For instance, from childhood, Yuhas was tied into bed by her grandmother, a practice that continued into her teen years. Nagymama also forbade frequent baths or showers, claiming that Americans bathed too often. Only one bath a week was permitted—showers were entirely forbidden since (claimed her grandmother) standing in a shower exposed your organs, causing pneumonia.
As a developing teenager, Yuhas was well aware of the need to practice better hygiene. So a ritual of deceit developed, with her waiting each evening for her grandmother to fall asleep; this is when she would then untie herself and slip into the bathroom to sneak a shower.
“If Nagymama woke up and noticed I was missing, she’d start screaming and banging on the bathroom door. I’d have about two minutes to finish the shower before Nagymama picked the lock, barged in . . . and pulled me out of the shower . . .”
It was a smothering kind of love, Yuhas tells us. It was the only kind they knew. Most readers would agree that it was not love, but emotional abuse. This is not the language Yuhas uses in her ongoing effort to see her caretakers in their best possible light. But after an especially insane episode, where Nagymama permanently removes the door from the bathroom, high-school aged Stephanie realized that the only way she could survive was by escaping. By the time she makes this decision, the readers may well be relieved and joyful. But of course, a child is helpless, subjected entirely to the madness of family.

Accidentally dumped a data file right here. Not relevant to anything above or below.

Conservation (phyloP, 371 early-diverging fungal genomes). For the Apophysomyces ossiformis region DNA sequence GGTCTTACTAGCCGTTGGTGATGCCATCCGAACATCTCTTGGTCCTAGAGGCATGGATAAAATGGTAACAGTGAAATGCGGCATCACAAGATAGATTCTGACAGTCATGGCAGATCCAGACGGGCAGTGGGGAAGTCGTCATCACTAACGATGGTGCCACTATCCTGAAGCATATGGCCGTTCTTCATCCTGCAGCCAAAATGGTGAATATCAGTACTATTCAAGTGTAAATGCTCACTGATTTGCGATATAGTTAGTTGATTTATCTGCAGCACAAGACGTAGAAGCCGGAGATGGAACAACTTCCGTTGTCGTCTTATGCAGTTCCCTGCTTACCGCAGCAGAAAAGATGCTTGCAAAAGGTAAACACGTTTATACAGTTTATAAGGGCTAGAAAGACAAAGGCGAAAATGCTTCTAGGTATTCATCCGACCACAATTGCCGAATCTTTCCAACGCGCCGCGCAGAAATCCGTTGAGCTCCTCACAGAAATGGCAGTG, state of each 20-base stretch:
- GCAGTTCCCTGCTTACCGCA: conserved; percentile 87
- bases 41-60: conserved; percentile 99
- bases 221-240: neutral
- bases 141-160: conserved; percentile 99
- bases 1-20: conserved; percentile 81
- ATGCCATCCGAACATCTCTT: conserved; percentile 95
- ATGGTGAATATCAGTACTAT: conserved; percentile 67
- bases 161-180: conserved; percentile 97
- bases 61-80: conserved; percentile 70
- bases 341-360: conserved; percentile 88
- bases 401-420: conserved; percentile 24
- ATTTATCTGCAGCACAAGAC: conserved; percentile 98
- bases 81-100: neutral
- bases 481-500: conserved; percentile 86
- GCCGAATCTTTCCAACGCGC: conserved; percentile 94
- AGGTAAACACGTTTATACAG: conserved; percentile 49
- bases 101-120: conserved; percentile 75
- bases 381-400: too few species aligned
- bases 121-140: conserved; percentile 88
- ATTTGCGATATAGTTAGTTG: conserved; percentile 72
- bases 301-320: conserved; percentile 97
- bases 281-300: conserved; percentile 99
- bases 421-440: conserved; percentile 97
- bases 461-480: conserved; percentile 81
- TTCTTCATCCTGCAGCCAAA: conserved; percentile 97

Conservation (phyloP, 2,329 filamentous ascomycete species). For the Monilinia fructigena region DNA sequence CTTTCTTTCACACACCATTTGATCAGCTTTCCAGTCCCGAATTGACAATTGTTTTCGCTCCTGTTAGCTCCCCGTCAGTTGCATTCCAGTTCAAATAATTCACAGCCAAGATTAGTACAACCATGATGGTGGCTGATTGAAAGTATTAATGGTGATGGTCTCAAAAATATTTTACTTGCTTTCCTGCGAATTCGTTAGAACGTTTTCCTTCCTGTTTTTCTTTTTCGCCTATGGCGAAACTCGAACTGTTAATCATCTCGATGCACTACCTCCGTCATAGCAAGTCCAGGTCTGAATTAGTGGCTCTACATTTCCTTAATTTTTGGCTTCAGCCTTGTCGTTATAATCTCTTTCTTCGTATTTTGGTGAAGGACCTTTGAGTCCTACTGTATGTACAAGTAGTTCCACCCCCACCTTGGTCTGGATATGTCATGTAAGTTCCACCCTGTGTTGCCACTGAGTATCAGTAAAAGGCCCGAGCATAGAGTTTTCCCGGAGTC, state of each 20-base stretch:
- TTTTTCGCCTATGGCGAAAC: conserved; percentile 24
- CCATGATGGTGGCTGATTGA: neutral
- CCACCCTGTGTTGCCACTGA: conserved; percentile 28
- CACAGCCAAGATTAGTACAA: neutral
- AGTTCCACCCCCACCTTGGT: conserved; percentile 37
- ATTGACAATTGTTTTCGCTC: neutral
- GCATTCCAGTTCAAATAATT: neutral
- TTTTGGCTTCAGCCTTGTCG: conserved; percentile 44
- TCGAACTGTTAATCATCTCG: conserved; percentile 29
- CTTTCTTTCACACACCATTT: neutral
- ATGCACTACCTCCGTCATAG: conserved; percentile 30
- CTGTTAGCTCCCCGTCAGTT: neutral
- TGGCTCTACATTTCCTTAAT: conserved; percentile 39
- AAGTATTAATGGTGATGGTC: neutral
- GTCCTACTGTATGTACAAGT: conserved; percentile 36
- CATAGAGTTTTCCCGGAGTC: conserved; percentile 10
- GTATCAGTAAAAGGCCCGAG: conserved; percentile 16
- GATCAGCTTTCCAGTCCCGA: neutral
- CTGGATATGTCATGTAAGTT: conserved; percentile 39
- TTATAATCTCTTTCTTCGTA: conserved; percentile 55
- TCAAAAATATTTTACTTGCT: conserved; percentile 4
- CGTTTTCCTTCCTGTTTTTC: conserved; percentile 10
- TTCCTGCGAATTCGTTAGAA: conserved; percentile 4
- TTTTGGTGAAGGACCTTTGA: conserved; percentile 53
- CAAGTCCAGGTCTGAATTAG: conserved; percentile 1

As one of those miracles that sometime happens, a brochure from the University of the Arts landed in their mailbox and provided information about careers in arts and animation that Yuhas never knew existed. She knew immediately that she had to go to this school, and to do that, she had to have a scholarship. Tuition at the time was $80,000.
Straight As, Honor Society, Key Club, Student Government, volunteer teaching at a Bible School—Yuhas did everything she could to show her abilities, her community involvement, her school engagement—and she threw herself into every activity possible.
Her mother somehow became convinced that all of her explanations about afterschool activities were a lie, and demanded that her daughter come home after school each day, that she give up the attempt to get into college. It was then that Yuhas finally realized the hard truth: She couldn’t remain in her mother’s home and still have the life she envisioned. Her escape and her ultimate triumph in attending school and building the life she wanted is the penultimate joy of American Goulash.
While Yuhas’s art and humor developed in an atmosphere of surrealism rooted in the toxic wastelands of mid-state New Jersey, it has grown significantly, as her own creative activities expand.
After receiving her BFA in animation from University of the Arts in Philadelphia, Yuhas founded her own animation and film studio, Shiny Grape Studios. She is co-founder, with her now-husband, Matt Conant, of the much-respected Project Twenty1 Film Festival. She is an animator, filmmaker, writer, and artist. By all accounts, her life is a successful and happy one. In other words, she beat all the odds and is nothing short of a walking miracle.
American Goulash tells Stephanie Yuhas’s childhood story with humor, pathos, and love.